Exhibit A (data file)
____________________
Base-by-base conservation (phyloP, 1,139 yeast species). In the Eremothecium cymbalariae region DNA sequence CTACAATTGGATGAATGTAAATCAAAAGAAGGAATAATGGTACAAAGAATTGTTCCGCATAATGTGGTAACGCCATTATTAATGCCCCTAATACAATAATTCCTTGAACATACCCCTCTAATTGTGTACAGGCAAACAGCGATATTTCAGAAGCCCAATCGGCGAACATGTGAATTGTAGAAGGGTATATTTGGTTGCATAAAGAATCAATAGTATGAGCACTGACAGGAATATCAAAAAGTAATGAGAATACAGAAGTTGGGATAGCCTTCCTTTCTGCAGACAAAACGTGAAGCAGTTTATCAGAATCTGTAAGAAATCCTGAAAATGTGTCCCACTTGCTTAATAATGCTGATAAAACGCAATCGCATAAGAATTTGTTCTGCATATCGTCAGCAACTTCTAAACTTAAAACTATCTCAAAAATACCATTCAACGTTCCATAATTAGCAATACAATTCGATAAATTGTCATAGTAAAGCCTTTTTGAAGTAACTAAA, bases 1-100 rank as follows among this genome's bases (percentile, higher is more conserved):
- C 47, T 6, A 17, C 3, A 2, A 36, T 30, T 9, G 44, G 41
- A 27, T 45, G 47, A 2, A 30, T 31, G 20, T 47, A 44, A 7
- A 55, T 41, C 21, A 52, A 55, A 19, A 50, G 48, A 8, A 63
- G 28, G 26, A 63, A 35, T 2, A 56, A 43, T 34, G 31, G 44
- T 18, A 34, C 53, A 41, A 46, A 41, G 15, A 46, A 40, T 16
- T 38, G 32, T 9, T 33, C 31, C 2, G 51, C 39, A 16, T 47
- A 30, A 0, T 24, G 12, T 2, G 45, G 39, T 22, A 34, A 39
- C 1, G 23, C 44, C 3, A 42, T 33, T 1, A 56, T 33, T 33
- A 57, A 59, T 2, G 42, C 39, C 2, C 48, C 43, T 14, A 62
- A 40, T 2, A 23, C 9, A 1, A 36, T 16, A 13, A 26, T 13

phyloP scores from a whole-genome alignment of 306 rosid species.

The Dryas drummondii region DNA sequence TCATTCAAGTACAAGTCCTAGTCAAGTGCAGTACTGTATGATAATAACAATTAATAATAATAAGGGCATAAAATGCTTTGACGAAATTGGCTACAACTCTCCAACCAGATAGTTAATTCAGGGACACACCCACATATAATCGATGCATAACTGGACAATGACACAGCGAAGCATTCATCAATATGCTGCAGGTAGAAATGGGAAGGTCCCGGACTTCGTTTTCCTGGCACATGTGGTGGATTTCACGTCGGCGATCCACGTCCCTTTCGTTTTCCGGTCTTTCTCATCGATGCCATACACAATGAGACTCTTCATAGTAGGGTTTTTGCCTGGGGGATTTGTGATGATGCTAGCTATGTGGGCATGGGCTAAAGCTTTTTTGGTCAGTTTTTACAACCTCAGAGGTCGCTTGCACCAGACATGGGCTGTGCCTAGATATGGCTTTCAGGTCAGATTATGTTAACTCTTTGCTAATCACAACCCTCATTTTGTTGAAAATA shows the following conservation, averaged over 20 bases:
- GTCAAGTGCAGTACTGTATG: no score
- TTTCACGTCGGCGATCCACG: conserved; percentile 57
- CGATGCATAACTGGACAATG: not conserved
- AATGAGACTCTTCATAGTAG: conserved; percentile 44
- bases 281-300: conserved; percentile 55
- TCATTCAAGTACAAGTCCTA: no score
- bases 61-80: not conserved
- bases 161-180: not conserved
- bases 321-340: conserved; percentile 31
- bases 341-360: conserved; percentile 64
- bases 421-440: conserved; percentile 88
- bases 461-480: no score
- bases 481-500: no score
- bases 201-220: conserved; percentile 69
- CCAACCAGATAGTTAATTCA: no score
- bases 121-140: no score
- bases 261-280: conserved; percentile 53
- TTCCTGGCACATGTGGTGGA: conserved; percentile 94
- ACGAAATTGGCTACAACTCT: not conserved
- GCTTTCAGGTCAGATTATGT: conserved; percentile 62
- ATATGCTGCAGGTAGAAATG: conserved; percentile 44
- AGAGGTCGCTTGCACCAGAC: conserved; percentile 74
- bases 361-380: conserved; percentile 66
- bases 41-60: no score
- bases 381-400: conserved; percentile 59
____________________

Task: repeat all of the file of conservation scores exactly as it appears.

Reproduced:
Base-by-base conservation (phyloP, 1,139 yeast species). In the Eremothecium cymbalariae region DNA sequence CTACAATTGGATGAATGTAAATCAAAAGAAGGAATAATGGTACAAAGAATTGTTCCGCATAATGTGGTAACGCCATTATTAATGCCCCTAATACAATAATTCCTTGAACATACCCCTCTAATTGTGTACAGGCAAACAGCGATATTTCAGAAGCCCAATCGGCGAACATGTGAATTGTAGAAGGGTATATTTGGTTGCATAAAGAATCAATAGTATGAGCACTGACAGGAATATCAAAAAGTAATGAGAATACAGAAGTTGGGATAGCCTTCCTTTCTGCAGACAAAACGTGAAGCAGTTTATCAGAATCTGTAAGAAATCCTGAAAATGTGTCCCACTTGCTTAATAATGCTGATAAAACGCAATCGCATAAGAATTTGTTCTGCATATCGTCAGCAACTTCTAAACTTAAAACTATCTCAAAAATACCATTCAACGTTCCATAATTAGCAATACAATTCGATAAATTGTCATAGTAAAGCCTTTTTGAAGTAACTAAA, bases 1-100 rank as follows among this genome's bases (percentile, higher is more conserved):
- C 47, T 6, A 17, C 3, A 2, A 36, T 30, T 9, G 44, G 41
- A 27, T 45, G 47, A 2, A 30, T 31, G 20, T 47, A 44, A 7
- A 55, T 41, C 21, A 52, A 55, A 19, A 50, G 48, A 8, A 63
- G 28, G 26, A 63, A 35, T 2, A 56, A 43, T 34, G 31, G 44
- T 18, A 34, C 53, A 41, A 46, A 41, G 15, A 46, A 40, T 16
- T 38, G 32, T 9, T 33, C 31, C 2, G 51, C 39, A 16, T 47
- A 30, A 0, T 24, G 12, T 2, G 45, G 39, T 22, A 34, A 39
- C 1, G 23, C 44, C 3, A 42, T 33, T 1, A 56, T 33, T 33
- A 57, A 59, T 2, G 42, C 39, C 2, C 48, C 43, T 14, A 62
- A 40, T 2, A 23, C 9, A 1, A 36, T 16, A 13, A 26, T 13

phyloP scores from a whole-genome alignment of 306 rosid species.

The Dryas drummondii region DNA sequence TCATTCAAGTACAAGTCCTAGTCAAGTGCAGTACTGTATGATAATAACAATTAATAATAATAAGGGCATAAAATGCTTTGACGAAATTGGCTACAACTCTCCAACCAGATAGTTAATTCAGGGACACACCCACATATAATCGATGCATAACTGGACAATGACACAGCGAAGCATTCATCAATATGCTGCAGGTAGAAATGGGAAGGTCCCGGACTTCGTTTTCCTGGCACATGTGGTGGATTTCACGTCGGCGATCCACGTCCCTTTCGTTTTCCGGTCTTTCTCATCGATGCCATACACAATGAGACTCTTCATAGTAGGGTTTTTGCCTGGGGGATTTGTGATGATGCTAGCTATGTGGGCATGGGCTAAAGCTTTTTTGGTCAGTTTTTACAACCTCAGAGGTCGCTTGCACCAGACATGGGCTGTGCCTAGATATGGCTTTCAGGTCAGATTATGTTAACTCTTTGCTAATCACAACCCTCATTTTGTTGAAAATA shows the following conservation, averaged over 20 bases:
- GTCAAGTGCAGTACTGTATG: no score
- TTTCACGTCGGCGATCCACG: conserved; percentile 57
- CGATGCATAACTGGACAATG: not conserved
- AATGAGACTCTTCATAGTAG: conserved; percentile 44
- bases 281-300: conserved; percentile 55
- TCATTCAAGTACAAGTCCTA: no score
- bases 61-80: not conserved
- bases 161-180: not conserved
- bases 321-340: conserved; percentile 31
- bases 341-360: conserved; percentile 64
- bases 421-440: conserved; percentile 88
- bases 461-480: no score
- bases 481-500: no score
- bases 201-220: conserved; percentile 69
- CCAACCAGATAGTTAATTCA: no score
- bases 121-140: no score
- bases 261-280: conserved; percentile 53
- TTCCTGGCACATGTGGTGGA: conserved; percentile 94
- ACGAAATTGGCTACAACTCT: not conserved
- GCTTTCAGGTCAGATTATGT: conserved; percentile 62
- ATATGCTGCAGGTAGAAATG: conserved; percentile 44
- AGAGGTCGCTTGCACCAGAC: conserved; percentile 74
- bases 361-380: conserved; percentile 66
- bases 41-60: no score
- bases 381-400: conserved; percentile 59